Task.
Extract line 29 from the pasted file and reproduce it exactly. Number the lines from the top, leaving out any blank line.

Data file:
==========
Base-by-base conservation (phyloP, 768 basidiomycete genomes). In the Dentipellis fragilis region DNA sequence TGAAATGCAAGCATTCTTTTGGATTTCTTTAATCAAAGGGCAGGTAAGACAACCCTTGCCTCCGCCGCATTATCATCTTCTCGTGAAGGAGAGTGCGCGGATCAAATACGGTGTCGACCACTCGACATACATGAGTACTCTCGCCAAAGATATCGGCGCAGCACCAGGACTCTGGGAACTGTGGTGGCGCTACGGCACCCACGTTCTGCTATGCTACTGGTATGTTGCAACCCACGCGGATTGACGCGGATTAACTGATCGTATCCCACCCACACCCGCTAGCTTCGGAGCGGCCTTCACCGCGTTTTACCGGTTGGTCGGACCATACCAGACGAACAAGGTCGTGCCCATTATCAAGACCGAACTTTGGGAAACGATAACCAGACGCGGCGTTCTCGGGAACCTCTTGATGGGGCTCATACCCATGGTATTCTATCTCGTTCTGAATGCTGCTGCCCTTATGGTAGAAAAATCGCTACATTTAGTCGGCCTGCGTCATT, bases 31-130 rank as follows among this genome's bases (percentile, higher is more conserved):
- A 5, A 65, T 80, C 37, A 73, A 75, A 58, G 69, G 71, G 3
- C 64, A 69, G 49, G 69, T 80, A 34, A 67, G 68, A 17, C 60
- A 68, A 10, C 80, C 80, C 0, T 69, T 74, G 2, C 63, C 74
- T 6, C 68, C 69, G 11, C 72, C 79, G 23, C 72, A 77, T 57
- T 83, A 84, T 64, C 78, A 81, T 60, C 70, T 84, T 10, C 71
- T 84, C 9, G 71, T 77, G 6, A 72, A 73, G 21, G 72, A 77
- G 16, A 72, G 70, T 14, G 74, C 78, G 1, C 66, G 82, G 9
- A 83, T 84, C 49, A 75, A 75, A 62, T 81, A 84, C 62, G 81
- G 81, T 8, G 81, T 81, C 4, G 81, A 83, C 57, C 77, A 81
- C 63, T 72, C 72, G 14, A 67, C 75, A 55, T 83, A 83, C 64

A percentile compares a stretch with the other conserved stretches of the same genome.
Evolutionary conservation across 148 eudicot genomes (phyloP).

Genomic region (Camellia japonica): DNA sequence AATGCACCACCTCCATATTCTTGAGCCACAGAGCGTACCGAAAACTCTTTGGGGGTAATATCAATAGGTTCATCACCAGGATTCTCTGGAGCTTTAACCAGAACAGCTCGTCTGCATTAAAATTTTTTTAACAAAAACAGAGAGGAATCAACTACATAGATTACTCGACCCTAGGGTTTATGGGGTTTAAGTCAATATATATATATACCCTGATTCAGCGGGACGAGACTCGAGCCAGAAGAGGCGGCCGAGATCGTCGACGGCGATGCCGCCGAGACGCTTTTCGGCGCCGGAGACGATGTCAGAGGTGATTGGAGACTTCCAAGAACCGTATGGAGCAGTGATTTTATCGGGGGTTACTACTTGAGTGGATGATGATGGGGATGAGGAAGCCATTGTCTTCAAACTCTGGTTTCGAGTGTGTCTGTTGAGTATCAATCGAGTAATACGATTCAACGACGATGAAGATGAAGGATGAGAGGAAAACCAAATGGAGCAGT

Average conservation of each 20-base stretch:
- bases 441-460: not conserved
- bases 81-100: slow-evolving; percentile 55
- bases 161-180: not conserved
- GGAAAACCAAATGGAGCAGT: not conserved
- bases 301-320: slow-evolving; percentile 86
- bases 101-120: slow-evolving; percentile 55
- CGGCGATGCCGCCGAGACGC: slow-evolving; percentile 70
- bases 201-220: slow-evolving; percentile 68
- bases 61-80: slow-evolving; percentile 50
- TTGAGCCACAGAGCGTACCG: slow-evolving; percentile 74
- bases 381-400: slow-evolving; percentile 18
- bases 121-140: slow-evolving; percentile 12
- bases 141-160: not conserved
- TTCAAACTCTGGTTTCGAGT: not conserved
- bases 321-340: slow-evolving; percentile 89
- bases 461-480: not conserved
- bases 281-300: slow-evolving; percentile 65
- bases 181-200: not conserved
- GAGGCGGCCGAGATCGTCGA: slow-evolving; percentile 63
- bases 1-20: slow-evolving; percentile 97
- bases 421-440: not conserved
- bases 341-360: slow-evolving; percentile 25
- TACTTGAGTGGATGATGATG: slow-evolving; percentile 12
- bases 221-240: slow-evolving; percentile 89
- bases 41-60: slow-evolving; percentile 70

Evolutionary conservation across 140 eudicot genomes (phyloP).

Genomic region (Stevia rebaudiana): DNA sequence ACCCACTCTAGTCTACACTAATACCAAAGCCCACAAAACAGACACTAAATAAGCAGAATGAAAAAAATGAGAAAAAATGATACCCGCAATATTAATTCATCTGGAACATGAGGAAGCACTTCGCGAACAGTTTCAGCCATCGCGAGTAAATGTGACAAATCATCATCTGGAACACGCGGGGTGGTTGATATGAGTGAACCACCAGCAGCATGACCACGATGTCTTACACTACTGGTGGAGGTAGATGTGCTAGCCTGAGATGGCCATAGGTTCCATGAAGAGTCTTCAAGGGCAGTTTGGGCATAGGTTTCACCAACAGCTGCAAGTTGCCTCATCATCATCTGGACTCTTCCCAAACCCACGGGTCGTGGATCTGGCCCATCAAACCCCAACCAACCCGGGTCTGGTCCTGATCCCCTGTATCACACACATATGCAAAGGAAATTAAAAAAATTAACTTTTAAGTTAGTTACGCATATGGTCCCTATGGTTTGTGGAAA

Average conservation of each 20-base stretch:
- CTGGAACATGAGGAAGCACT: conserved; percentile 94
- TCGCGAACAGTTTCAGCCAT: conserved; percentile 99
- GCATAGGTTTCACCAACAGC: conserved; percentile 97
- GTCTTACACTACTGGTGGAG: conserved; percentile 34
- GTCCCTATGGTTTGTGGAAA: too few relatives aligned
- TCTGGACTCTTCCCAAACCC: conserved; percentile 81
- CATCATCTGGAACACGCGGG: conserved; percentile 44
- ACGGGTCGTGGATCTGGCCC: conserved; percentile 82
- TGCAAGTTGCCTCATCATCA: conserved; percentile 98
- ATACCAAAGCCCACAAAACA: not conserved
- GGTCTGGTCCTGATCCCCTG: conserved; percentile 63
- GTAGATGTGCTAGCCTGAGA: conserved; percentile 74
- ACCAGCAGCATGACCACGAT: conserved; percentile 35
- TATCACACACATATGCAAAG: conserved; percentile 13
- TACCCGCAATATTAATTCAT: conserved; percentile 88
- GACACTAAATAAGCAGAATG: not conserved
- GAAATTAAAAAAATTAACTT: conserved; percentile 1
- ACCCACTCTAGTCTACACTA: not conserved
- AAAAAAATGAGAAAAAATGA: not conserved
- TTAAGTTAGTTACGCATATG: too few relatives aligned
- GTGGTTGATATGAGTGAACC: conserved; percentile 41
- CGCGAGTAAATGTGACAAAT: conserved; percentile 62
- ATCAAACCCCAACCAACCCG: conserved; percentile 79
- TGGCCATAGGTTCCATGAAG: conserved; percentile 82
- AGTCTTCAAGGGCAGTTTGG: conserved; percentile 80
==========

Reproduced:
- TTCAAACTCTGGTTTCGAGT: not conserved